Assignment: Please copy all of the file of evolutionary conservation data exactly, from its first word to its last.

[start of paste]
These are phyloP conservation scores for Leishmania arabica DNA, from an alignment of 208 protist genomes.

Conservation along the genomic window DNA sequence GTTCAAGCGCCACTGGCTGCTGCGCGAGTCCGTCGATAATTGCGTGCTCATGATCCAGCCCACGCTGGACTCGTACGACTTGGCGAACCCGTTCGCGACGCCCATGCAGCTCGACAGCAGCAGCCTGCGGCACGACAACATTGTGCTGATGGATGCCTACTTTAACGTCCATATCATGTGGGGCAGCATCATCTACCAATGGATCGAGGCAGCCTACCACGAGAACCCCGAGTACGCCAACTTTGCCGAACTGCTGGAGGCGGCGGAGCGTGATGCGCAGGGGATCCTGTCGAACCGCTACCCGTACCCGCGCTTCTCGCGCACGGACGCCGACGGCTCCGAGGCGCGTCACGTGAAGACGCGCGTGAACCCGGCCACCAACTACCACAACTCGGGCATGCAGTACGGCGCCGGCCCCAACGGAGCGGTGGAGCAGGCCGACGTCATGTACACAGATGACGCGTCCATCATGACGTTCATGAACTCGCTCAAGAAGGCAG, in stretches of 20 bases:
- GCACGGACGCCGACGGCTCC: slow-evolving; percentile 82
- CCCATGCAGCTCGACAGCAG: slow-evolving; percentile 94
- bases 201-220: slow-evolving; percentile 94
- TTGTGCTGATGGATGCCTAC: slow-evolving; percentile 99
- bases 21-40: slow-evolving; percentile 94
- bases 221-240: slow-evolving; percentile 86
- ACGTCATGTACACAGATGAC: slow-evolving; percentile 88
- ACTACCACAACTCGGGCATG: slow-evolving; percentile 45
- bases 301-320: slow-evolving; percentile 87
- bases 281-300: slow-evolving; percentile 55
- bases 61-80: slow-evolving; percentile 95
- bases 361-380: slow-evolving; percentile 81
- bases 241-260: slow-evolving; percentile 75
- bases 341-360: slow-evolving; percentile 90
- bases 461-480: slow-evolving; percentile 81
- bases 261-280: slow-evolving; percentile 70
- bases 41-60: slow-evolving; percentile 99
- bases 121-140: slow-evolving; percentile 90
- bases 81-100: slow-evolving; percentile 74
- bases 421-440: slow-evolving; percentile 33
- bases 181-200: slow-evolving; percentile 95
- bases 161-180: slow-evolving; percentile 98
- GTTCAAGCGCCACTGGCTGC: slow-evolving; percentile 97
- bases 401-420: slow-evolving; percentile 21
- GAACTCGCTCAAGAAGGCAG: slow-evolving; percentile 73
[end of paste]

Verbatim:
These are phyloP conservation scores for Leishmania arabica DNA, from an alignment of 208 protist genomes.

Conservation along the genomic window DNA sequence GTTCAAGCGCCACTGGCTGCTGCGCGAGTCCGTCGATAATTGCGTGCTCATGATCCAGCCCACGCTGGACTCGTACGACTTGGCGAACCCGTTCGCGACGCCCATGCAGCTCGACAGCAGCAGCCTGCGGCACGACAACATTGTGCTGATGGATGCCTACTTTAACGTCCATATCATGTGGGGCAGCATCATCTACCAATGGATCGAGGCAGCCTACCACGAGAACCCCGAGTACGCCAACTTTGCCGAACTGCTGGAGGCGGCGGAGCGTGATGCGCAGGGGATCCTGTCGAACCGCTACCCGTACCCGCGCTTCTCGCGCACGGACGCCGACGGCTCCGAGGCGCGTCACGTGAAGACGCGCGTGAACCCGGCCACCAACTACCACAACTCGGGCATGCAGTACGGCGCCGGCCCCAACGGAGCGGTGGAGCAGGCCGACGTCATGTACACAGATGACGCGTCCATCATGACGTTCATGAACTCGCTCAAGAAGGCAG, in stretches of 20 bases:
- GCACGGACGCCGACGGCTCC: slow-evolving; percentile 82
- CCCATGCAGCTCGACAGCAG: slow-evolving; percentile 94
- bases 201-220: slow-evolving; percentile 94
- TTGTGCTGATGGATGCCTAC: slow-evolving; percentile 99
- bases 21-40: slow-evolving; percentile 94
- bases 221-240: slow-evolving; percentile 86
- ACGTCATGTACACAGATGAC: slow-evolving; percentile 88
- ACTACCACAACTCGGGCATG: slow-evolving; percentile 45
- bases 301-320: slow-evolving; percentile 87
- bases 281-300: slow-evolving; percentile 55
- bases 61-80: slow-evolving; percentile 95
- bases 361-380: slow-evolving; percentile 81
- bases 241-260: slow-evolving; percentile 75
- bases 341-360: slow-evolving; percentile 90
- bases 461-480: slow-evolving; percentile 81
- bases 261-280: slow-evolving; percentile 70
- bases 41-60: slow-evolving; percentile 99
- bases 121-140: slow-evolving; percentile 90
- bases 81-100: slow-evolving; percentile 74
- bases 421-440: slow-evolving; percentile 33
- bases 181-200: slow-evolving; percentile 95
- bases 161-180: slow-evolving; percentile 98
- GTTCAAGCGCCACTGGCTGC: slow-evolving; percentile 97
- bases 401-420: slow-evolving; percentile 21
- GAACTCGCTCAAGAAGGCAG: slow-evolving; percentile 73